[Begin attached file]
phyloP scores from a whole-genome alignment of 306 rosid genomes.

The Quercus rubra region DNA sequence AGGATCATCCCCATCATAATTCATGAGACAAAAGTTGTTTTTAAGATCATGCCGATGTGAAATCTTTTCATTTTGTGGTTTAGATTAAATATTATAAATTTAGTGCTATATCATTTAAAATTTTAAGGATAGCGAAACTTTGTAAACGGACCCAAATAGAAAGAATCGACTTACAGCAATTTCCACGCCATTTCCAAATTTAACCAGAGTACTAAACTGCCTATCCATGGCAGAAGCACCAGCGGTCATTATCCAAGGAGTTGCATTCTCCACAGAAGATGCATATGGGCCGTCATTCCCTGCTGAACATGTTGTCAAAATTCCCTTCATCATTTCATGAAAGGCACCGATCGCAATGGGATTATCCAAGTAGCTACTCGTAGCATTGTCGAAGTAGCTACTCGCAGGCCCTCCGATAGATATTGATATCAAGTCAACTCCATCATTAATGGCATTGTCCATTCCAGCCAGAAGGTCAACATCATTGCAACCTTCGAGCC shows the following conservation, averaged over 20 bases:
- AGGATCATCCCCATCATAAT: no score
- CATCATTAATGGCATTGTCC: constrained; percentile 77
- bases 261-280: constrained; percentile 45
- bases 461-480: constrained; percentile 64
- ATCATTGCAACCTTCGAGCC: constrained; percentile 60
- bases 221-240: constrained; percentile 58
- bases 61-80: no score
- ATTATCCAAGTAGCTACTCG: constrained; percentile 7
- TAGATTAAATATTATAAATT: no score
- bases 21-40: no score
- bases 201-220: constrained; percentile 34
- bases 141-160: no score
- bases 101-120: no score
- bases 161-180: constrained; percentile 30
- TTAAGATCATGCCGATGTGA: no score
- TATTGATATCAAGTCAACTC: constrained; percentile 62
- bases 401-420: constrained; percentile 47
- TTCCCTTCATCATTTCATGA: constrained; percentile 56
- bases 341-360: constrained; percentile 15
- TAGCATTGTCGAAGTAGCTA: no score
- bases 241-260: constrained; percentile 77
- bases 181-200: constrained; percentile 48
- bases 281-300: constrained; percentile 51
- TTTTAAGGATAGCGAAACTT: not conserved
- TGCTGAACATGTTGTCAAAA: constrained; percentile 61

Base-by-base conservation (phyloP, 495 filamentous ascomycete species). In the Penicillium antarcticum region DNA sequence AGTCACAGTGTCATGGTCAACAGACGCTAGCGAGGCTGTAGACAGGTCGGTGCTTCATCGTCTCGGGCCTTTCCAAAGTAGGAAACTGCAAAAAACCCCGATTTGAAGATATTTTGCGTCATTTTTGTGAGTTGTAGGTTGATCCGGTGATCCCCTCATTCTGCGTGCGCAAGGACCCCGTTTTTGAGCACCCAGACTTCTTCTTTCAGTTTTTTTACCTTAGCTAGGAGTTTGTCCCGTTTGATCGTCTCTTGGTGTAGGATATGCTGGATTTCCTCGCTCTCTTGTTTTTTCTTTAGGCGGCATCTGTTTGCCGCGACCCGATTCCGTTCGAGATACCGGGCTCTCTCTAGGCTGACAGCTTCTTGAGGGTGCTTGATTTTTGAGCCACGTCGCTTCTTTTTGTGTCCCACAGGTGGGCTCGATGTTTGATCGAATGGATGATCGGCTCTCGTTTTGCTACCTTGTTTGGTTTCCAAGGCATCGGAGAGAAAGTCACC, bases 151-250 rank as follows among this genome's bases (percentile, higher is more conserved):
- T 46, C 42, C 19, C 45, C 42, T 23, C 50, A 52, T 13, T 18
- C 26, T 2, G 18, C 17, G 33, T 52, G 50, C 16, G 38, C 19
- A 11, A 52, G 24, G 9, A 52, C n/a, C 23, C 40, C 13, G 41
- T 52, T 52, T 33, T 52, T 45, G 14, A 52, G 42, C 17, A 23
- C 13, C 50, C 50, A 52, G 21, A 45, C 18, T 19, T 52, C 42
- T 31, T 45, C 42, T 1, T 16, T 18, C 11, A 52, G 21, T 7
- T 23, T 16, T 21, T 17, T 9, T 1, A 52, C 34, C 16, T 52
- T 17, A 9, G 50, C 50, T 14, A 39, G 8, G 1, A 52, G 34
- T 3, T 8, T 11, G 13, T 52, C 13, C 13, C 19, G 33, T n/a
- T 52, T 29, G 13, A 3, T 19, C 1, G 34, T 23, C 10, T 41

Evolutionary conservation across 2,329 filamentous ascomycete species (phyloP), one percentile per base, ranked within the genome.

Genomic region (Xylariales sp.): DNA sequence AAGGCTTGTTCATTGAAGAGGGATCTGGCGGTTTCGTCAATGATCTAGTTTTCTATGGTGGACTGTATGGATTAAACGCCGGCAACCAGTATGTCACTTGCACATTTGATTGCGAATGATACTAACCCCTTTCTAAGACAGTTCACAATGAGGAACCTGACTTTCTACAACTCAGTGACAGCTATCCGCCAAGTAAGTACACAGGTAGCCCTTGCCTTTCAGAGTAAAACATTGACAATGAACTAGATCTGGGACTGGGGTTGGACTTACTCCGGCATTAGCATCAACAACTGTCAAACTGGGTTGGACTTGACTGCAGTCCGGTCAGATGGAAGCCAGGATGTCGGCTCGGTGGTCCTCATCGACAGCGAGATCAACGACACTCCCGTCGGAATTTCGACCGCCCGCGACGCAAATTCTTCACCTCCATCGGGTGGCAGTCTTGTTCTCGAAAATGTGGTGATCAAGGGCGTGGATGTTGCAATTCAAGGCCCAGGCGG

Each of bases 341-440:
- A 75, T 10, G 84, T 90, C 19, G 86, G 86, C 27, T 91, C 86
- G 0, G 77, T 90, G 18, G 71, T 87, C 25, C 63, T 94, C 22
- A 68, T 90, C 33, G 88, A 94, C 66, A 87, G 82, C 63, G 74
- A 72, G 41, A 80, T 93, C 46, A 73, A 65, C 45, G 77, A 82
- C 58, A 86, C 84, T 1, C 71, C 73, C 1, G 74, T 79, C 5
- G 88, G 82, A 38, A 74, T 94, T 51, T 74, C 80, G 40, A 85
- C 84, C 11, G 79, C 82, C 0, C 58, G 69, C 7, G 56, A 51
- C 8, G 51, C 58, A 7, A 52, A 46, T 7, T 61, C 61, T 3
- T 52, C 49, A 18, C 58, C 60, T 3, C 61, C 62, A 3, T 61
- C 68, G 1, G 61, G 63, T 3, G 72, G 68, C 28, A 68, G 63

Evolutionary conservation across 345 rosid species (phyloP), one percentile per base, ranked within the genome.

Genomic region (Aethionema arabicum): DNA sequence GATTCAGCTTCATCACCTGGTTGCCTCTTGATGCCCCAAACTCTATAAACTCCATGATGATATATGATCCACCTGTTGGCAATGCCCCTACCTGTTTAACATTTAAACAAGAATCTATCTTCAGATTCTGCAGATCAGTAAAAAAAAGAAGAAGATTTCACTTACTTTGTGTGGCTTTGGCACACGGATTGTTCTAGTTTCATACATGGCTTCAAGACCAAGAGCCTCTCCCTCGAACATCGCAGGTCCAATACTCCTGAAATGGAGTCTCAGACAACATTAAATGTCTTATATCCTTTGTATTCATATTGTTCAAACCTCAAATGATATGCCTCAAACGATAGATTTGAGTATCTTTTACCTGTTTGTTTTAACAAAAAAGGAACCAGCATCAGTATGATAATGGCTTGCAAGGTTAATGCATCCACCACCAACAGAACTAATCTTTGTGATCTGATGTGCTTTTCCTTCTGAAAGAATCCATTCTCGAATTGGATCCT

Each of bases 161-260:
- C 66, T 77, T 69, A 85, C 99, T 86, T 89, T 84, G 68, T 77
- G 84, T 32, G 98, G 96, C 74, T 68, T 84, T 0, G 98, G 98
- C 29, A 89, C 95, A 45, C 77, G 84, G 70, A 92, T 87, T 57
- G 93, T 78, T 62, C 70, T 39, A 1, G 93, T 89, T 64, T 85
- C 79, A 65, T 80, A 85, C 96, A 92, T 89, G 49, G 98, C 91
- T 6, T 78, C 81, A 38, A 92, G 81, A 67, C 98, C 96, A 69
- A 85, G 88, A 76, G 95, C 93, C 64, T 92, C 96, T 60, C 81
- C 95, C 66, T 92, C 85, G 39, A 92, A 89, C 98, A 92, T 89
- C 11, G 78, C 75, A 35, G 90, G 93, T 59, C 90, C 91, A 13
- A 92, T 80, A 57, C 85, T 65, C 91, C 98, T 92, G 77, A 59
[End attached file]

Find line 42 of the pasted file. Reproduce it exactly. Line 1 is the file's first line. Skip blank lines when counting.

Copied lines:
- A 75, T 10, G 84, T 90, C 19, G 86, G 86, C 27, T 91, C 86